In this podcast, host Mick Holly interviews Bruce Moorehouse, a professional engagement expert, about his successful strategies for turning around underperforming organizations. Bruce shares his insights on the importance of building relationships and trust with employees, even in larger facilities, and the power of storytelling to overcome past inertia. Don’t miss out on learning from Bruce’s experience in leadership roles.
Mick: Welcome to Change and Sustain, where we discuss driving sustainable change in your organization through enabling people, process, systems and technology. Today we’re going to focus on people. This is Mick Holley. I’m very excited to introduce you to our guest today, Bruce Morehouse, and I can honestly say I have never seen anybody do what Bruce does in terms of engaging an organization and getting them to turn their performance around. We’ve got him on the podcast. Welcome, Bruce Morehouse. Hey, Bruce.
Bruce: How you doing, Mick?
Mick: First of all, Bruce, a lot of our audience may have operations that are perhaps underperforming or like you. They inherited some operations that were really not at their best and needed to be turned around and that was one of your forte.So for those people who have that kind of environment, what are some of the things that you’ve seen to be successful in turning those around and getting the best out of those people and operations?
Bruce: Well, it’s probably helpful to talk a little bit about the background that got me to the approach that I’ve been using or really ended up iterating through the last part of my career. I had engineering experience first and my engineering bias when I went into the first plant management responsibility gave me the mindset that this would be a great business if I could just get all these people out of the way. Problems, the problems I was interested around the machines and the people were probably messing up the machines with my view. So I didn’t really go into this with a people focus. I mean, I do have to admit that from an upbringing standpoint and my father, for example, very different background as an artist. Recently I went to my father and mother’s house just before she sold it and cut a beam out of the basement and painted on that beam are the words nothing is worth the wear of winning but the laughter and the love of friends. So I think that kind of upbringing and that bias definitely made me more of a people person than the engineering field might typically create.But I’d have to say it was pretty deeply buried because I wasn’t thinking in those terms when I was at work when I was operating professional. But my early experiences first plant was a very small one. That was great. I think what you want to do if you get the opportunity is learn at a tiny facility in a large company. You have the structure, you have the systems, you have the support, but you have a small operation where it’s personal enough that you should get to know everybody in the business. And that was kind of the start of it. I have to also say the lesson was augmented by the fact that within a few months of getting there that there was a union drive campaign and that required that I really get out and get to know all the people and find out what were their thoughts. And I wanted to maintain a union free environment. It made a very personal working approach necessary, which turned out to be kind of the crux of what I’ve been doing ever since.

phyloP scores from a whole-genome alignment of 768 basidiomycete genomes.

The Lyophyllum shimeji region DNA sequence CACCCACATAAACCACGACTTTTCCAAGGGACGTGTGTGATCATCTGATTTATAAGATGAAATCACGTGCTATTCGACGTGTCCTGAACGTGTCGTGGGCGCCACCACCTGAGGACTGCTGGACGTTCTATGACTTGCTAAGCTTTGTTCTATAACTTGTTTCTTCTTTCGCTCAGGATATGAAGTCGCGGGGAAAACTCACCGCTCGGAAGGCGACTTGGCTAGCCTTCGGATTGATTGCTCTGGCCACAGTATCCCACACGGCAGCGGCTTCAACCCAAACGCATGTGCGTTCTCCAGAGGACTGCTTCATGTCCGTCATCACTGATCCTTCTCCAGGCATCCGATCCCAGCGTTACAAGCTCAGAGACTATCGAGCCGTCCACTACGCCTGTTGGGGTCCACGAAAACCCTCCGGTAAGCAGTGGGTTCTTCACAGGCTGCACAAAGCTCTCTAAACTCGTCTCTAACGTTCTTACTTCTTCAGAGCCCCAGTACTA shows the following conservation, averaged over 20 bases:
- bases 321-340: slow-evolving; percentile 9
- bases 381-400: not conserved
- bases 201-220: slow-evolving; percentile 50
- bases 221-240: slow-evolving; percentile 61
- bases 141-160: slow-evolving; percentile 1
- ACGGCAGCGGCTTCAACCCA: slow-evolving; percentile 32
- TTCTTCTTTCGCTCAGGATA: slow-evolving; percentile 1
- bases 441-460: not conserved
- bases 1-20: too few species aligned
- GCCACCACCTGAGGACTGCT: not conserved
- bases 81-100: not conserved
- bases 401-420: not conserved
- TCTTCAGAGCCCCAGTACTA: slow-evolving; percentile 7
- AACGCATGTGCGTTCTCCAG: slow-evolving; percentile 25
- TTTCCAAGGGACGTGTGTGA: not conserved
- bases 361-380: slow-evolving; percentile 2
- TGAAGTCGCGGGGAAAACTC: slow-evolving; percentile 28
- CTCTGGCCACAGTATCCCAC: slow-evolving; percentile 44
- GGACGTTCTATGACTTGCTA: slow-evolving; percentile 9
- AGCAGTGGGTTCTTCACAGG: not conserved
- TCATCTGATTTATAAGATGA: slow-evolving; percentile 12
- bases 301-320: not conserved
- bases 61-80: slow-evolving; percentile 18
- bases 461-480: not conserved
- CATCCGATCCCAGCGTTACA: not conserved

Mick: Interesting. So building relationships, building trust so that the people in the organization felt that they had a voice because I mean the union is just somebody else articulating your voice on mass. And if they have a relationship with you as the leader, as the plant manager, then that requirement goes away. And if they trust you and you work together, you can have a harmonious operation. That was your experience, was it?
Bruce: Right. My opinion on the union is that they come in when management doesn’t really do what it should be doing. The idea that they can sell the employees that they need an independent third party in order to be able to work with somebody is really an indictment, I think, of the management approach over the years.
Mick: That was your small plant learnings. Where did you go from there?